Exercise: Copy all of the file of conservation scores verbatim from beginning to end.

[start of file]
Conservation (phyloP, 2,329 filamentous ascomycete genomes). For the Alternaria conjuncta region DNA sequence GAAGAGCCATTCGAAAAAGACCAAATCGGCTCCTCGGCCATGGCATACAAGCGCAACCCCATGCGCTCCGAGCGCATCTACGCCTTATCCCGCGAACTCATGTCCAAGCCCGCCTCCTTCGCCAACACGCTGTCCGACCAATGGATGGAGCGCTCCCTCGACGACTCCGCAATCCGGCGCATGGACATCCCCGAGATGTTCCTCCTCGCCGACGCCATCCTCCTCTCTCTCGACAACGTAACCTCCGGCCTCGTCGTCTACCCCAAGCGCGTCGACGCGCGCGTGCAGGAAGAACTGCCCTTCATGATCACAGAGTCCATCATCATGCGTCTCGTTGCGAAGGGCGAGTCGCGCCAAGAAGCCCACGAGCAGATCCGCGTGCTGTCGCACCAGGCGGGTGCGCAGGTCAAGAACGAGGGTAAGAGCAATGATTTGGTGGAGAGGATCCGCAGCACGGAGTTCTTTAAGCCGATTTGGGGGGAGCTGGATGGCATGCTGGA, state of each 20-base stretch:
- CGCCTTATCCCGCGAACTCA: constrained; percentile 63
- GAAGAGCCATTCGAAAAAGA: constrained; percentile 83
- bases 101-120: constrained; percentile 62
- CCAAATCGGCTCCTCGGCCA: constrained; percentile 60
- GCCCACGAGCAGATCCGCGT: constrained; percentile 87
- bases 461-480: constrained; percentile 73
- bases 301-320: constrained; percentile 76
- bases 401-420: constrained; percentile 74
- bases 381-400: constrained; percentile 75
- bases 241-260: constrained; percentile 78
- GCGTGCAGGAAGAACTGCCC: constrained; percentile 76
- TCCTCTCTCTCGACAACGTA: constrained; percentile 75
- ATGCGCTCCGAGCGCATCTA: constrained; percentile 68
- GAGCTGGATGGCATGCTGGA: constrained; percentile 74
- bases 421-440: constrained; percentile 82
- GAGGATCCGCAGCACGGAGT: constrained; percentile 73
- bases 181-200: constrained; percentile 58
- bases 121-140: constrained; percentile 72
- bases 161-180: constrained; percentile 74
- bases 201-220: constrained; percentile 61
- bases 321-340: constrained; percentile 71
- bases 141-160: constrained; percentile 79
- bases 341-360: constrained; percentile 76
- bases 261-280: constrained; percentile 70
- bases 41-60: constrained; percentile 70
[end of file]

Conservation (phyloP, 2,329 filamentous ascomycete genomes). For the Alternaria conjuncta region DNA sequence GAAGAGCCATTCGAAAAAGACCAAATCGGCTCCTCGGCCATGGCATACAAGCGCAACCCCATGCGCTCCGAGCGCATCTACGCCTTATCCCGCGAACTCATGTCCAAGCCCGCCTCCTTCGCCAACACGCTGTCCGACCAATGGATGGAGCGCTCCCTCGACGACTCCGCAATCCGGCGCATGGACATCCCCGAGATGTTCCTCCTCGCCGACGCCATCCTCCTCTCTCTCGACAACGTAACCTCCGGCCTCGTCGTCTACCCCAAGCGCGTCGACGCGCGCGTGCAGGAAGAACTGCCCTTCATGATCACAGAGTCCATCATCATGCGTCTCGTTGCGAAGGGCGAGTCGCGCCAAGAAGCCCACGAGCAGATCCGCGTGCTGTCGCACCAGGCGGGTGCGCAGGTCAAGAACGAGGGTAAGAGCAATGATTTGGTGGAGAGGATCCGCAGCACGGAGTTCTTTAAGCCGATTTGGGGGGAGCTGGATGGCATGCTGGA, state of each 20-base stretch:
- CGCCTTATCCCGCGAACTCA: constrained; percentile 63
- GAAGAGCCATTCGAAAAAGA: constrained; percentile 83
- bases 101-120: constrained; percentile 62
- CCAAATCGGCTCCTCGGCCA: constrained; percentile 60
- GCCCACGAGCAGATCCGCGT: constrained; percentile 87
- bases 461-480: constrained; percentile 73
- bases 301-320: constrained; percentile 76
- bases 401-420: constrained; percentile 74
- bases 381-400: constrained; percentile 75
- bases 241-260: constrained; percentile 78
- GCGTGCAGGAAGAACTGCCC: constrained; percentile 76
- TCCTCTCTCTCGACAACGTA: constrained; percentile 75
- ATGCGCTCCGAGCGCATCTA: constrained; percentile 68
- GAGCTGGATGGCATGCTGGA: constrained; percentile 74
- bases 421-440: constrained; percentile 82
- GAGGATCCGCAGCACGGAGT: constrained; percentile 73
- bases 181-200: constrained; percentile 58
- bases 121-140: constrained; percentile 72
- bases 161-180: constrained; percentile 74
- bases 201-220: constrained; percentile 61
- bases 321-340: constrained; percentile 71
- bases 141-160: constrained; percentile 79
- bases 341-360: constrained; percentile 76
- bases 261-280: constrained; percentile 70
- bases 41-60: constrained; percentile 70